LONDON, April 15 (Reuters) - An oil supply shortage may be the last thing on investors’ minds right now, but the ability of OPEC producers to cope with an unexpected surge in demand is diminishing fast, analysts and forecasters say.
For years, the Organization of the Petroleum Exporting Countries has pumped much less than it can - as much as 4 million barrels per day (bpd) less than capacity - leaving lots of room for a response if there’s a sudden jump in consumption.
The cartel can now pump around 33.5 million bpd, the International Energy Agency said on Wednesday, well above demand for its oil this year at around 29.5 million bpd.
But that spare capacity could halve this year, if trends persist, perhaps to as low as 1.7 million bpd, analysts say.
“A much thinner oil supply buffer could be developing,” said Virendra Chauhan, oil analyst at London-based market consultancy Energy Aspects.
OPEC’s production has increased sharply in the last couple of months, a combination of stock building, healthy refining margins that have boosted processing throughout, and rising domestic demand from oil producers themselves.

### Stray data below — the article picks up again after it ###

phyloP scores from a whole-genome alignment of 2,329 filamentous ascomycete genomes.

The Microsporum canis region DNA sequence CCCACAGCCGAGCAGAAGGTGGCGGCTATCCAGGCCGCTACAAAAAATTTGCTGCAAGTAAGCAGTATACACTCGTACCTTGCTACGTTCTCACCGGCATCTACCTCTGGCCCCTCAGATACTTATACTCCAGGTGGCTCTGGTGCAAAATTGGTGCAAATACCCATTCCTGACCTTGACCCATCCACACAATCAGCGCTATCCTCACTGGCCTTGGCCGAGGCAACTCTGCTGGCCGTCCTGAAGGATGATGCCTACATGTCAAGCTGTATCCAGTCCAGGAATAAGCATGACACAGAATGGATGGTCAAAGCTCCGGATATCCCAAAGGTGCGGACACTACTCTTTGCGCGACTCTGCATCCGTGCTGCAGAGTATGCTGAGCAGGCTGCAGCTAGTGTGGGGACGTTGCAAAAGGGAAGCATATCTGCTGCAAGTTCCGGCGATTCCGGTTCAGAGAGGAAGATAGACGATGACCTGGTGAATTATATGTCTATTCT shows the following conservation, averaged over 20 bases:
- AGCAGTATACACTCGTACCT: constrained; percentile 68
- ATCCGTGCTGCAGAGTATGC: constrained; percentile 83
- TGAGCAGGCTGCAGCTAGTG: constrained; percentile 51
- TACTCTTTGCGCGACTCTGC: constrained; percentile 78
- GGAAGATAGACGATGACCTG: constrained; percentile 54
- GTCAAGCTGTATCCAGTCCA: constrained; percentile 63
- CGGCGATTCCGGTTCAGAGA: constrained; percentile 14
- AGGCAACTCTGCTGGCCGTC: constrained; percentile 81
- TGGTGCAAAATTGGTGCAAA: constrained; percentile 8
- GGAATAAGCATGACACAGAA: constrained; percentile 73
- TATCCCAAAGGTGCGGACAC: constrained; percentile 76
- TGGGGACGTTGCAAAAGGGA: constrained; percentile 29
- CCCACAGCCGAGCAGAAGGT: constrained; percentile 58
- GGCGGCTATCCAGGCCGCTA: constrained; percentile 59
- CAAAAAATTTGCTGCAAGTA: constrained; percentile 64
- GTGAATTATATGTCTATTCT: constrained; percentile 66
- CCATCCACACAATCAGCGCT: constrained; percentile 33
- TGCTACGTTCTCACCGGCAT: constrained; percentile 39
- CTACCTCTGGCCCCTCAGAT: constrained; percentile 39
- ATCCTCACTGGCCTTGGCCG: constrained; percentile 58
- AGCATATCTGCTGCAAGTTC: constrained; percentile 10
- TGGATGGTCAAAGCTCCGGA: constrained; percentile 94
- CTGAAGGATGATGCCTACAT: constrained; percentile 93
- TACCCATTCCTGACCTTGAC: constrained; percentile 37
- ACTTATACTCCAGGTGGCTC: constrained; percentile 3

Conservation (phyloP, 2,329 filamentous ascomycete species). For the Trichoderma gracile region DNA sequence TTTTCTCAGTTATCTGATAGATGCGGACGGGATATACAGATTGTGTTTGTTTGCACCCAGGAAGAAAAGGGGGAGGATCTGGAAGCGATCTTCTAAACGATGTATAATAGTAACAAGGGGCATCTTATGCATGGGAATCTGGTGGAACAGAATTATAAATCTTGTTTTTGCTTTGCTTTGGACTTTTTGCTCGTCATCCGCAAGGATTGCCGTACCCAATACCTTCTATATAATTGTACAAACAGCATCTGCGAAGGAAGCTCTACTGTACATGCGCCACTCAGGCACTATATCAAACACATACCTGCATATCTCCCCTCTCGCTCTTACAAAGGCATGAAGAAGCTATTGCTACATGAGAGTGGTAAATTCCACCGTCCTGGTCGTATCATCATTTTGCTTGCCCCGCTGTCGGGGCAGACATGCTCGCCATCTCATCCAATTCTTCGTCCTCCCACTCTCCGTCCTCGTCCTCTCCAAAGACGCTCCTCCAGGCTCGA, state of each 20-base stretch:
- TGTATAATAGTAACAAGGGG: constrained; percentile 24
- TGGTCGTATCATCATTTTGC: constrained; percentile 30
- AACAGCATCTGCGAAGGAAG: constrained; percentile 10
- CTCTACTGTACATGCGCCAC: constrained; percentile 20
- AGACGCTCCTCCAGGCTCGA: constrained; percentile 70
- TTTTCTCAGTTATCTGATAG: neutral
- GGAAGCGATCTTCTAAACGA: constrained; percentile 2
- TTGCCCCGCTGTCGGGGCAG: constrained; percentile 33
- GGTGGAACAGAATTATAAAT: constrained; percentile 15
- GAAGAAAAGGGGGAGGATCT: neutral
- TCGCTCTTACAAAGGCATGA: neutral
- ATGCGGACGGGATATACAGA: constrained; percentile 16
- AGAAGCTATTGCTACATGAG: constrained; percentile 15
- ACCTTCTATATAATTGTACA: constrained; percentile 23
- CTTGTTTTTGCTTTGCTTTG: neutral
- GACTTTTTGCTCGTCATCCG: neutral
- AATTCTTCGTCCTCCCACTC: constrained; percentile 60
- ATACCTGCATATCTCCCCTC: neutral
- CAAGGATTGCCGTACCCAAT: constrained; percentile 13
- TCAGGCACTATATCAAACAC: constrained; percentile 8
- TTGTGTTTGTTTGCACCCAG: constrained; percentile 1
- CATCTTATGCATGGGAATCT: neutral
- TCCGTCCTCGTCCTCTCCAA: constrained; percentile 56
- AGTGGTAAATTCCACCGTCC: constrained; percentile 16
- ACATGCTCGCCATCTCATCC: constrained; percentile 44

Weak oil prices, which have halved over the last nine months, have stimulated extra demand and helped make it much more profitable to run refineries.
On top of this, some OPEC members, led by Saudi Arabia, have increased production to build up market share in case Iran increases its output sharply if economic sanctions imposed on the Islamic Republic are removed this year.
“Incremental Saudi crude burn demand could push its volume this summer to levels that would substantially reduce global spare capacity, at a time when oil markets will be tighter and geopolitical risks to supply are growing,” U.S. energy consultancy PIRA wrote in a report to clients.
PIRA estimates Saudi Arabia pumped around 10.3 million bpd of crude oil in March, close to a record.
Energy Aspects agrees and says Saudi oil output may have to climb to unprecedented levels this year to meet demand for overseas buyers and from domestic power stations as mid-year temperatures soar.
“In fact, this summer may see Saudi output at 11 million bpd as direct burn swings higher,” Energy Aspects said in a report.
“And if non-OPEC supplies start to falter by then (as a delayed reaction to prices kicks in), the focus of the market may shift to low capacity,” it added.
If Saudi oil output were to rise to 11 million bpd, that would push OPEC production up to around 31.8 million bpd, all other things being equal, cutting spare capacity to just 1.7 million bpd.
That could change oil market sentiment, Chauhan said.
“Should the strength in oil demand remain, and the Saudis are producing 11 million bpd, and we see volatility in output from other OPEC members, the market may start paying attention to the very thin spare capacity buffer which is being ignored in the current state of oversupply.” (Editing by David Evans)